If a district court awards alimony to address a spouse’s financial need, the basis for an award is clear-cut when one spouse is unable to meet the basic necessities of life such as food, clothing, and habitation. But such an award becomes less certain and predictable when the divorced spouse is able to meet his or her basic needs. A court can "reach very different figures for a spouse’s ‘needs,’ depending on whether those needs are measured at a subsistence level, a level that the court believes to be objectively reasonable, or the actual subjective marital standard of living." Brett. R. Turner, Spousal Support in Chaos, 25 Fam. Advoc., Spring 2003, at 14,17. Alimony based on economic necessity, then, requires a policy decision regarding when a divorced spouse’s "needs" are met. See Principles of the Law of Family Dissolution: Analysis and Recommendations § 5.02 cmt. a (Am. Law Inst. 2002) (hereinafter Family Dissolution) ("Some judicial opinions find the alimony claimant in ‘need’ only if unable to provide for her basic necessities, others if the claimant is unable to support himself at a moderate middle-class level, and still others whenever the claimant is unable to sustain the living standard enjoyed during the marriage even if it was lavish."). As it stands, the Legislature has placed that decision-making power in the hands of district courts to award alimony "as appears just and equitable." NRS 125.150(1)(a).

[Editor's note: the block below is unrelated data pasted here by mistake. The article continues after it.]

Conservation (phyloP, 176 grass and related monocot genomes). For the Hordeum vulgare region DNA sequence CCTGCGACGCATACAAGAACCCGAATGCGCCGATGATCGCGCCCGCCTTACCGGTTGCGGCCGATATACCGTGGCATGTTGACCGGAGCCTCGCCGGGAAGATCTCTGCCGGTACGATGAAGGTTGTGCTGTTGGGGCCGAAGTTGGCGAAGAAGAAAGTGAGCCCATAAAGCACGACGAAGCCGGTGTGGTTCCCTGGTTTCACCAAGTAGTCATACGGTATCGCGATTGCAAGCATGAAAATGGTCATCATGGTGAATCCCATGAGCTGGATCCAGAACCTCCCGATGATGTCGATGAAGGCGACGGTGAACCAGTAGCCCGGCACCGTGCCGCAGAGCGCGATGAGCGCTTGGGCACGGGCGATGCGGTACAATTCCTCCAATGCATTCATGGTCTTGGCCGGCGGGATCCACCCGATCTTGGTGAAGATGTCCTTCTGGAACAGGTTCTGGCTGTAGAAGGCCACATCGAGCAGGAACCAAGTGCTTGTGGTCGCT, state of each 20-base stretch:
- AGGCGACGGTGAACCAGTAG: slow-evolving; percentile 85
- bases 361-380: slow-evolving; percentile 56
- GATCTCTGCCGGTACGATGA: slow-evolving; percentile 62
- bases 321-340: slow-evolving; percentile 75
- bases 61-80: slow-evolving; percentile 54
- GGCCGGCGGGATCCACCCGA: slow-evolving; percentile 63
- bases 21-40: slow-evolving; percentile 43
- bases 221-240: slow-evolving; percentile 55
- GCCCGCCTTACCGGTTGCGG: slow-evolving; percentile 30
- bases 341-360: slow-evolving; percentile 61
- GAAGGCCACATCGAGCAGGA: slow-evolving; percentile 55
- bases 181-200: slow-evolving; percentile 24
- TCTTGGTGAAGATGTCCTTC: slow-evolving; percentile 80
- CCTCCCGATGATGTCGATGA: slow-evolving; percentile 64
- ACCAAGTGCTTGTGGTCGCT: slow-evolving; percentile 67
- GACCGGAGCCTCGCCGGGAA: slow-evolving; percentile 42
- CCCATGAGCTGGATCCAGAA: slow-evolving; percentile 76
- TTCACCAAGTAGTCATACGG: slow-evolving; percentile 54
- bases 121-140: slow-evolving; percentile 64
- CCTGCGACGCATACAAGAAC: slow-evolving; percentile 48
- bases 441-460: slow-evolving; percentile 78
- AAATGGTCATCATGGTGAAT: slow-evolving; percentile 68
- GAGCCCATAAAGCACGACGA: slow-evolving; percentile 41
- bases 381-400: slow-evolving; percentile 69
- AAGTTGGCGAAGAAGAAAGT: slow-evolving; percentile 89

In addition to economic need, alimony may also be awarded to compensate for economic loss as the result of a marriage and subsequent divorce, particularly one spouse’s loss in standard of living or earning capacity. See Mary Kay Kisthardt, Re-thinking Alimony: The AAML’s Considerations for Calculating Alimony, Spousal Support or Maintenance, 21 J. Am. Acad. Matrim. Law. 61, 69 (2008) (describing the wave of reform to alimony statutes as compensation "for loss of human capital by virtue of non-market work engaged in by the claimant during the marriage"); see also Collins, The Theory of Marital Residuals , 24 Harv. Women’s L.J. at 49 ("[T]here should be some degree of sharing of post-divorce incomes to reflect the returns flowing from efforts made while the marital joint venture was operational—an equitable sharing of the residual economic benefits from work done during the marriage."). Given the contractual and cooperative undertakings implicit in a marriage, alimony might be seen as a remedy fashioned for the economic losses resulting from splitting one household into two through divorce. See Family Dissolution § 5.02 cmt. a (recognizing that divorce creates financial losses for spouses that, "[w]ithout reallocation,... are not likely to fall equitably as between them"). Such a loss could come in the form of lower income-earning potential due to forgoing career opportunities for the sake of the marriage, see Ira Mark Ellman, The Theory of Alimony, 77 Cal. L. Rev. 3, 51 (1989) (describing alimony as compensation for marital investment, i.e., "conduct giving rise to a compensable loss in earning capacity" upon divorce), or a lower standard of living than reasonably expected due to the early termination of the marriage, see generally Collins, The Theory of Marital Residuals , 24 Harv. Women’s L.J. at 49-50 (recognizing that the return from efforts made during the marriage may not materialize until after the divorce). As a remedy, a court can award alimony to make the "spouse whole at the end of the marriage by rewarding efforts in homemaking, childrearing, interruption of a career, or contributions to the success of the other." Id. at 39-40.